I joined the Nexus my freshman year as a staff photographer, intending to continue the same work I had done in high school journalism, but I ended up also applying to be a social media manager towards the end of my sophomore year. I want to give my thanks to Sanya Kamidi – she has since graduated but is the only reason I even considered the position in the first place. Through the social team, I got to meet Joshen and Jordan, who became not only my colleagues but two of my wonderful friends. Here’s to the times we spent scrambling to get breaking news tweets out ASAP, the silly typos (real ones remember “Sign up for our wee” on the Daily Nexus Facebook page) and the lovely memories we could make together even though almost all of our work was done remotely. I’m also incredibly grateful for the photo staff and all the unique, random and interesting opportunities and assignments I’ve had as a photographer. Without the Nexus, I don’t think I’d have pushed myself to explore these different avenues, whether they were alongside the social team or the photo team. The best part? You don’t have to pursue journalism as a career to be a part of the Nexus; Our staff is made up of truly amazing and diverse individuals, and I wouldn’t give that experience up for the world.
Jaze Matteo Wharton
I’ve never been in a worse smelling place than the Daily Nexus office under Storke Tower. A lot of other people will tell you about the welcoming environment or the friends they’ve made during their time at the Nexus, but if you want the real scoop, you should know that if the Nexus were a candle, it would smell like lagoon water and fermented cigarette butts (no one smokes here, it just smells like that). However, despite the smell, I have indeed met some of the most important people in my life and made some of the most impactful memories that I possess at the Daily Nexus. The key is finding the positives through the odor, and I would like to think that is also what my section has done and does for all of you: provide some breaths of fresh air amongst the miasma of everyday life. Maybe that’s why those “in the know” affectionately refer to Nexustentialism as “stench.” Or it could be that all of my writers and I reek after spending so much time in the office. Who’s to say?
Science and Tech Editor
I came into the Nexus as a copy editor in Fall Quarter 2018, straight out of high school. I had few expectations, drawn to the position mainly for its seeming relatedness to the copy editing I’d done in my high school yearbook and my naive compulsion to treat college as a continuation of what I’d done there. Copy editing and writing in the Nexus, however, proved very different from what I’d been doing before. At the Nexus, I found a vibrant community of writers and journalists, people who opened my eyes to the possibilities and constraints of the paper. At the Nexus, as both a writer and an editor, late nights, innumerable challenges, periods of suspense and uncertainty — yes, insecurity too — provided catalysts for growth and opportunities to learn. Learn how to do things, talk to people, get sources and develop relationships. I also learned what I liked and didn’t like. What I wanted to get out of the things I poured my time into. While I’ve dove into other things, quit classes, changed majors, joined labs and worked other jobs, the Nexus has been my one constant, the place I’ve stayed through it all — rose, bud and thorn.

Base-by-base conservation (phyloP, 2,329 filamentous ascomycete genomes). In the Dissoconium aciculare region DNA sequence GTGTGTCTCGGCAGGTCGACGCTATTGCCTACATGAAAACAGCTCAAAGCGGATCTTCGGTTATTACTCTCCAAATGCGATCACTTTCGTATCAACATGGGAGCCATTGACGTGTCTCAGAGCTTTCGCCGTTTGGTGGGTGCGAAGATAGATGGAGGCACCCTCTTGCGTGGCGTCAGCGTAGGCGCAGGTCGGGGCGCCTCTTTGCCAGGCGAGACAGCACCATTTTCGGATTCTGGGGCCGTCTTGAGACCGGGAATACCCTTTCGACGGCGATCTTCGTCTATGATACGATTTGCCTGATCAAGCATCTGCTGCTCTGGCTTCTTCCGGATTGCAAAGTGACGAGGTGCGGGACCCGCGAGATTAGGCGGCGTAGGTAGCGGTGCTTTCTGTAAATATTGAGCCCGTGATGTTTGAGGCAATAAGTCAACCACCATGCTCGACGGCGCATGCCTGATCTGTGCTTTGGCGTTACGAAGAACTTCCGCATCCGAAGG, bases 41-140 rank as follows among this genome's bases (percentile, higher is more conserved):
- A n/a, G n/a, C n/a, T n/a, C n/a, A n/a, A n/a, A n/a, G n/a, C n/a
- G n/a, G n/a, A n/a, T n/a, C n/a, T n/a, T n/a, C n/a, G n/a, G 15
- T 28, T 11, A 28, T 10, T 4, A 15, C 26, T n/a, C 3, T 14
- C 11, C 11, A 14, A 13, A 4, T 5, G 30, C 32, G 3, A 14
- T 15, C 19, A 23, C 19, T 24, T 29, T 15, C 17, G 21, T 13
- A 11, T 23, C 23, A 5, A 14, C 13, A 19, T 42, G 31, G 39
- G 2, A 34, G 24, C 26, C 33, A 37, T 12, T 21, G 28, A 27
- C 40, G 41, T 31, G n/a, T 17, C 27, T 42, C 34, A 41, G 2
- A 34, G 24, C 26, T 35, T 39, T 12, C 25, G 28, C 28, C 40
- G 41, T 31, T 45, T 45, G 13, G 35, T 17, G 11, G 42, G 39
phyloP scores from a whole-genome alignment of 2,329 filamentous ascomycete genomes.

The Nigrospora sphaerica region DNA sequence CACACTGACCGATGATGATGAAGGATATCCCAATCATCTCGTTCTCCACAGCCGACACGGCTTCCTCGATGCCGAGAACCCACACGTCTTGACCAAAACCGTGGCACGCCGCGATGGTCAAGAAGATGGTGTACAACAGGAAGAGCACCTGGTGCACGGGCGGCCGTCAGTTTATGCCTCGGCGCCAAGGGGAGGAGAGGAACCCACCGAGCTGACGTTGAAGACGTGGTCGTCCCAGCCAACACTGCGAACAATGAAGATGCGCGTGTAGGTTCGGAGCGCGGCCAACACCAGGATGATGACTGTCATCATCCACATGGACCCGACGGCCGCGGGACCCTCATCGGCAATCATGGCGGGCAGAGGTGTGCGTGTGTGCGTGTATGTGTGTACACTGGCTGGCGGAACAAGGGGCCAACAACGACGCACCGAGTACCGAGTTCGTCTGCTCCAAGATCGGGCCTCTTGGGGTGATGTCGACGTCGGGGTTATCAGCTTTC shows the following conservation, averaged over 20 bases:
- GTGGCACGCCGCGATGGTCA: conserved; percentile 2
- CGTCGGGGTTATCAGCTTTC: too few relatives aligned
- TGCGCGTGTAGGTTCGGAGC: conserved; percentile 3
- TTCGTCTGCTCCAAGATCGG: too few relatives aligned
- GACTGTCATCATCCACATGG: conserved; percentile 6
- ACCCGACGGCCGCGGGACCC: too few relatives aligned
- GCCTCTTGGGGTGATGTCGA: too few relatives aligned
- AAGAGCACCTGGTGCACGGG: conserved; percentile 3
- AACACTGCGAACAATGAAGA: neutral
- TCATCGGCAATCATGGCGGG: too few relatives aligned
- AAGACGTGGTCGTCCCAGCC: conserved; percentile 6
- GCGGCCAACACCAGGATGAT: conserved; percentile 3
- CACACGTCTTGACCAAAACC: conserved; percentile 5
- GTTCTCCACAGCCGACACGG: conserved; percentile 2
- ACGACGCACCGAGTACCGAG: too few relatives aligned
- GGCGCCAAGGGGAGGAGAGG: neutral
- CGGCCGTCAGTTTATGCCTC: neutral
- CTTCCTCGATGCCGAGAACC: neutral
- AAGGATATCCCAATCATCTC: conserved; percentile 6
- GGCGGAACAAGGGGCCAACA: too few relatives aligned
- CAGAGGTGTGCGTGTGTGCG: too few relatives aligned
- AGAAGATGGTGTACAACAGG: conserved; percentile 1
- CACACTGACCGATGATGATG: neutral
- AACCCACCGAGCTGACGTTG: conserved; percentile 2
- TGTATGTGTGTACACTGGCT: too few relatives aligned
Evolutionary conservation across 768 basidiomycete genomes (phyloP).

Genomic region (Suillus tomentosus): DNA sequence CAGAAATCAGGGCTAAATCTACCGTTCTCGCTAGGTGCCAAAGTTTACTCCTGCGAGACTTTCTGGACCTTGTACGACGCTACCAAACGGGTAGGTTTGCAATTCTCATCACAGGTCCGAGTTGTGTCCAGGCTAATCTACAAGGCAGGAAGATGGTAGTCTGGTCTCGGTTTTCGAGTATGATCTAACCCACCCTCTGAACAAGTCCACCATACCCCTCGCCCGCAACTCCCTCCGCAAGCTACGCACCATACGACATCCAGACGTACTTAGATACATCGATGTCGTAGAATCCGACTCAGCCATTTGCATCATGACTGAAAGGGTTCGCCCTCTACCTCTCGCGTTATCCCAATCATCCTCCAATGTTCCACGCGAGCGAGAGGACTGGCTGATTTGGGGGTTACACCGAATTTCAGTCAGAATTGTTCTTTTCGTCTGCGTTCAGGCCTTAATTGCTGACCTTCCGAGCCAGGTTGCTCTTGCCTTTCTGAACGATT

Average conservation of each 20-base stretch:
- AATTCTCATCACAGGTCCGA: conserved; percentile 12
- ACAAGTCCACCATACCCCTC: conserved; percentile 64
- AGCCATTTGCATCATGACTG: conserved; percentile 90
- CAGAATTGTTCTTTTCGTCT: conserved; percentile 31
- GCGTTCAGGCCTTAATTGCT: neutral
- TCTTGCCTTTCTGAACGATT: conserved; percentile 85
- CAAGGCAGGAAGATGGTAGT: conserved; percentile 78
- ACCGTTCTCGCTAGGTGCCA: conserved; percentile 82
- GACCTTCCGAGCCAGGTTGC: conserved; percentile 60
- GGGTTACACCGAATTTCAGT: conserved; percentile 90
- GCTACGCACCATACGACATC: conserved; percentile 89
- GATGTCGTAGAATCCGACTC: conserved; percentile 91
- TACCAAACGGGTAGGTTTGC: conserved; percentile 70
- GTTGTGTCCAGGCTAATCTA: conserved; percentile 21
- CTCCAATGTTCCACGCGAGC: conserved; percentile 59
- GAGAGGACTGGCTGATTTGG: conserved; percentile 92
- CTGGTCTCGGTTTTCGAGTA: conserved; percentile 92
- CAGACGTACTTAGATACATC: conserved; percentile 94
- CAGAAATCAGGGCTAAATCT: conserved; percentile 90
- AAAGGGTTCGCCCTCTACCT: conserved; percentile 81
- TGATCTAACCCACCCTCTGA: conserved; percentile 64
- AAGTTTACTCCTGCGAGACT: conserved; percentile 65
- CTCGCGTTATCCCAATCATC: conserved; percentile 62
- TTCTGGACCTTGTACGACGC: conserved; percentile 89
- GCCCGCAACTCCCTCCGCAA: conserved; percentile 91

I’ve met wonderful people here and am nothing but optimistic and excited for the future of the paper. To Natalie, Caroline and Laila, thank you for being my friends, for seeing the good in me when I struggled to do so myself and weathering some rough print nights with solidarity, understanding and some essential humor. To Jacqueline and Kylie, thank you for seeing the potential in me. And to Devanshi, thank you for writing about mathematics, physics and engineering. Lord knows I wasn’t about to.
I started copy editing at the Nexus in fall of my freshman year. I remember taking selfies with the polaroids on the wall, surprised I somehow made it into this vibrant place of chaotic people. I’m not where I thought I would be when I graduated college. There have been good surprises, but also many regrets. And I’m [[OK]] with that. But throughout these past four years, the Nexus community has been my one constant. Through a pandemic, rejections, fuck-ups, imposter syndrome. No matter what was going on in life, I always had weekly print nights with the copy staff, where we could pool all our energy, almost irrationally so, into making a beautiful paper. I’ll miss the late nights, eight hours in the office spent reading straight with the copy crew. Getting a sugar rush from gummy worms and collectively losing it after midnight. I’ll miss the hours spent debating every comma, every word choice, every little thing that the readers likely won’t notice, but it’s important to us. Most of all, I’ll miss the people I pored over these papers with. I’ll miss every member of the copy staff, my brilliant Co-Copy Chief and close friend Natalie, the ever-curious Sean and everyone on the Nexus, who all amaze me with their creativity and dedication. Copy has this magical quality in that its knowledge is passed down with each generation. And by knowledge, I don’t mean only for editing. I mean the knowledge of how to accept oneself, how to handle the ups-and-downs, which can only be communicated through solidarity and friendship. I’m grateful to the then-seniors who mentored me and have spread across the country; the freshmen who I Duffl’d with and will one day lead the copy team themselves. I leave this to the copy team: Never apologize for caring too much, and remember to give yourself the grace to stumble and grow.